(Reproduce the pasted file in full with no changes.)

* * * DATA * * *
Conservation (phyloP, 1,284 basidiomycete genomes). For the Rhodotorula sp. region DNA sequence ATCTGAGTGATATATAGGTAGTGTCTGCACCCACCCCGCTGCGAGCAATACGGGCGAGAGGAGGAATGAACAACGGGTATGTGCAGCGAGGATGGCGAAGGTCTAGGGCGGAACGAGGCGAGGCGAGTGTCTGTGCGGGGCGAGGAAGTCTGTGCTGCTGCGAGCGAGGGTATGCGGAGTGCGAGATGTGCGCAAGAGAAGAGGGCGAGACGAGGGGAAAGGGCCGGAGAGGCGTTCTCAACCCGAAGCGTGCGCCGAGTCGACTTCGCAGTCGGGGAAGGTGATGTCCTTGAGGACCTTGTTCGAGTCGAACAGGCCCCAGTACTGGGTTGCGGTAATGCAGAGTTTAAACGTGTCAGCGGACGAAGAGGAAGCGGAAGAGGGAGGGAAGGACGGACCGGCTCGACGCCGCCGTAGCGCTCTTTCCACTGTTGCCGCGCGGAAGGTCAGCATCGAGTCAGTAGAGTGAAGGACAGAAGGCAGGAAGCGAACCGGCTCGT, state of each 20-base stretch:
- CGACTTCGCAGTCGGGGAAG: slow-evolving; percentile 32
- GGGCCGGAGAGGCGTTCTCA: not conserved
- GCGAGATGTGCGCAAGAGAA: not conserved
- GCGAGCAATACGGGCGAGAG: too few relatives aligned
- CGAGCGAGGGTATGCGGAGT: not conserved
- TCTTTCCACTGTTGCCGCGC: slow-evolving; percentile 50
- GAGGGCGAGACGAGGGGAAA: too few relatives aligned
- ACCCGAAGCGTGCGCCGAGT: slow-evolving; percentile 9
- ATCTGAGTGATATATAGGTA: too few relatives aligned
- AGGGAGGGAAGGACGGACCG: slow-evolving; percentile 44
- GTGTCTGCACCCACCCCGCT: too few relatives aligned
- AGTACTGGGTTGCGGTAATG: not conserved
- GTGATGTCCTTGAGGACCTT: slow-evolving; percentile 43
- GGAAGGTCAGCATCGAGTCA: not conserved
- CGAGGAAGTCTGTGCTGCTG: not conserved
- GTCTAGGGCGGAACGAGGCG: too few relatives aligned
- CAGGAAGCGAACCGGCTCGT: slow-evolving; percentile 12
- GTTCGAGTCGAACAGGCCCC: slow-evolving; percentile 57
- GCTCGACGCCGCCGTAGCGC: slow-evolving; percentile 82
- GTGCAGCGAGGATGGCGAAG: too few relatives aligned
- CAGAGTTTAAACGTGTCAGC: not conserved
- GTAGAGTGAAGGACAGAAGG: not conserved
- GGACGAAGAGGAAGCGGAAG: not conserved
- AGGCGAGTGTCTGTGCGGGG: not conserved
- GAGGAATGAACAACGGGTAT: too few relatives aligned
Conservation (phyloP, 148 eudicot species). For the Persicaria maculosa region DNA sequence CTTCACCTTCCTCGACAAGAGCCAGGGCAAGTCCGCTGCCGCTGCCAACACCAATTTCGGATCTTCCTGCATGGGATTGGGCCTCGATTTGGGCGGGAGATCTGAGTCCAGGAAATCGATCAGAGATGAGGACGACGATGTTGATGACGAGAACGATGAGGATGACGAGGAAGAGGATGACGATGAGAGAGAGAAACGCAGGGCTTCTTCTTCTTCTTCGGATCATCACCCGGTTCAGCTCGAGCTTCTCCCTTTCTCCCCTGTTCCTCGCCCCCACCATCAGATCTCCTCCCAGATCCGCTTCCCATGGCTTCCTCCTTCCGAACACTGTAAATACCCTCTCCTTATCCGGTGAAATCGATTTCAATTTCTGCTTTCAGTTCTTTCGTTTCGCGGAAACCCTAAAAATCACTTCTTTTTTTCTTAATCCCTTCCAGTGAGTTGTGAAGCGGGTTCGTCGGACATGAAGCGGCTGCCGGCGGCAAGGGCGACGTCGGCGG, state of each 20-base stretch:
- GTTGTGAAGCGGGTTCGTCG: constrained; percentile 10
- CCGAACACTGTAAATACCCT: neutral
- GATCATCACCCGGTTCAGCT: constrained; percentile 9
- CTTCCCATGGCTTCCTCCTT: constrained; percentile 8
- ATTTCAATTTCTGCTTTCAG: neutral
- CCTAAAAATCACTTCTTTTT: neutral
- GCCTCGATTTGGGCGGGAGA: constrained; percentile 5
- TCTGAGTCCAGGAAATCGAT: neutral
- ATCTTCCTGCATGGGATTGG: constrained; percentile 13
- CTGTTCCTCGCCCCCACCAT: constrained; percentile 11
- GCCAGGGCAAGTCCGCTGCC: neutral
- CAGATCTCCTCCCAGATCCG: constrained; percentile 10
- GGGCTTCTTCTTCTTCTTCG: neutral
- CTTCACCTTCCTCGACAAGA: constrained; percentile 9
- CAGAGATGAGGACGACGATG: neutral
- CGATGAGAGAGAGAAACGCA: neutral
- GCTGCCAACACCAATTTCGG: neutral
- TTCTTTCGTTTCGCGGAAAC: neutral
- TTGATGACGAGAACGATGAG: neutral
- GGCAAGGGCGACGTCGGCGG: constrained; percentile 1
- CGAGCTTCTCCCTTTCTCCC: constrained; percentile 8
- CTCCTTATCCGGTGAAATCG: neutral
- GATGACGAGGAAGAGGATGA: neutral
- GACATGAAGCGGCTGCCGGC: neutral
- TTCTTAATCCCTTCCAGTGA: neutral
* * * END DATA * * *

Conservation (phyloP, 1,284 basidiomycete genomes). For the Rhodotorula sp. region DNA sequence ATCTGAGTGATATATAGGTAGTGTCTGCACCCACCCCGCTGCGAGCAATACGGGCGAGAGGAGGAATGAACAACGGGTATGTGCAGCGAGGATGGCGAAGGTCTAGGGCGGAACGAGGCGAGGCGAGTGTCTGTGCGGGGCGAGGAAGTCTGTGCTGCTGCGAGCGAGGGTATGCGGAGTGCGAGATGTGCGCAAGAGAAGAGGGCGAGACGAGGGGAAAGGGCCGGAGAGGCGTTCTCAACCCGAAGCGTGCGCCGAGTCGACTTCGCAGTCGGGGAAGGTGATGTCCTTGAGGACCTTGTTCGAGTCGAACAGGCCCCAGTACTGGGTTGCGGTAATGCAGAGTTTAAACGTGTCAGCGGACGAAGAGGAAGCGGAAGAGGGAGGGAAGGACGGACCGGCTCGACGCCGCCGTAGCGCTCTTTCCACTGTTGCCGCGCGGAAGGTCAGCATCGAGTCAGTAGAGTGAAGGACAGAAGGCAGGAAGCGAACCGGCTCGT, state of each 20-base stretch:
- CGACTTCGCAGTCGGGGAAG: slow-evolving; percentile 32
- GGGCCGGAGAGGCGTTCTCA: not conserved
- GCGAGATGTGCGCAAGAGAA: not conserved
- GCGAGCAATACGGGCGAGAG: too few relatives aligned
- CGAGCGAGGGTATGCGGAGT: not conserved
- TCTTTCCACTGTTGCCGCGC: slow-evolving; percentile 50
- GAGGGCGAGACGAGGGGAAA: too few relatives aligned
- ACCCGAAGCGTGCGCCGAGT: slow-evolving; percentile 9
- ATCTGAGTGATATATAGGTA: too few relatives aligned
- AGGGAGGGAAGGACGGACCG: slow-evolving; percentile 44
- GTGTCTGCACCCACCCCGCT: too few relatives aligned
- AGTACTGGGTTGCGGTAATG: not conserved
- GTGATGTCCTTGAGGACCTT: slow-evolving; percentile 43
- GGAAGGTCAGCATCGAGTCA: not conserved
- CGAGGAAGTCTGTGCTGCTG: not conserved
- GTCTAGGGCGGAACGAGGCG: too few relatives aligned
- CAGGAAGCGAACCGGCTCGT: slow-evolving; percentile 12
- GTTCGAGTCGAACAGGCCCC: slow-evolving; percentile 57
- GCTCGACGCCGCCGTAGCGC: slow-evolving; percentile 82
- GTGCAGCGAGGATGGCGAAG: too few relatives aligned
- CAGAGTTTAAACGTGTCAGC: not conserved
- GTAGAGTGAAGGACAGAAGG: not conserved
- GGACGAAGAGGAAGCGGAAG: not conserved
- AGGCGAGTGTCTGTGCGGGG: not conserved
- GAGGAATGAACAACGGGTAT: too few relatives aligned
Conservation (phyloP, 148 eudicot species). For the Persicaria maculosa region DNA sequence CTTCACCTTCCTCGACAAGAGCCAGGGCAAGTCCGCTGCCGCTGCCAACACCAATTTCGGATCTTCCTGCATGGGATTGGGCCTCGATTTGGGCGGGAGATCTGAGTCCAGGAAATCGATCAGAGATGAGGACGACGATGTTGATGACGAGAACGATGAGGATGACGAGGAAGAGGATGACGATGAGAGAGAGAAACGCAGGGCTTCTTCTTCTTCTTCGGATCATCACCCGGTTCAGCTCGAGCTTCTCCCTTTCTCCCCTGTTCCTCGCCCCCACCATCAGATCTCCTCCCAGATCCGCTTCCCATGGCTTCCTCCTTCCGAACACTGTAAATACCCTCTCCTTATCCGGTGAAATCGATTTCAATTTCTGCTTTCAGTTCTTTCGTTTCGCGGAAACCCTAAAAATCACTTCTTTTTTTCTTAATCCCTTCCAGTGAGTTGTGAAGCGGGTTCGTCGGACATGAAGCGGCTGCCGGCGGCAAGGGCGACGTCGGCGG, state of each 20-base stretch:
- GTTGTGAAGCGGGTTCGTCG: constrained; percentile 10
- CCGAACACTGTAAATACCCT: neutral
- GATCATCACCCGGTTCAGCT: constrained; percentile 9
- CTTCCCATGGCTTCCTCCTT: constrained; percentile 8
- ATTTCAATTTCTGCTTTCAG: neutral
- CCTAAAAATCACTTCTTTTT: neutral
- GCCTCGATTTGGGCGGGAGA: constrained; percentile 5
- TCTGAGTCCAGGAAATCGAT: neutral
- ATCTTCCTGCATGGGATTGG: constrained; percentile 13
- CTGTTCCTCGCCCCCACCAT: constrained; percentile 11
- GCCAGGGCAAGTCCGCTGCC: neutral
- CAGATCTCCTCCCAGATCCG: constrained; percentile 10
- GGGCTTCTTCTTCTTCTTCG: neutral
- CTTCACCTTCCTCGACAAGA: constrained; percentile 9
- CAGAGATGAGGACGACGATG: neutral
- CGATGAGAGAGAGAAACGCA: neutral
- GCTGCCAACACCAATTTCGG: neutral
- TTCTTTCGTTTCGCGGAAAC: neutral
- TTGATGACGAGAACGATGAG: neutral
- GGCAAGGGCGACGTCGGCGG: constrained; percentile 1
- CGAGCTTCTCCCTTTCTCCC: constrained; percentile 8
- CTCCTTATCCGGTGAAATCG: neutral
- GATGACGAGGAAGAGGATGA: neutral
- GACATGAAGCGGCTGCCGGC: neutral
- TTCTTAATCCCTTCCAGTGA: neutral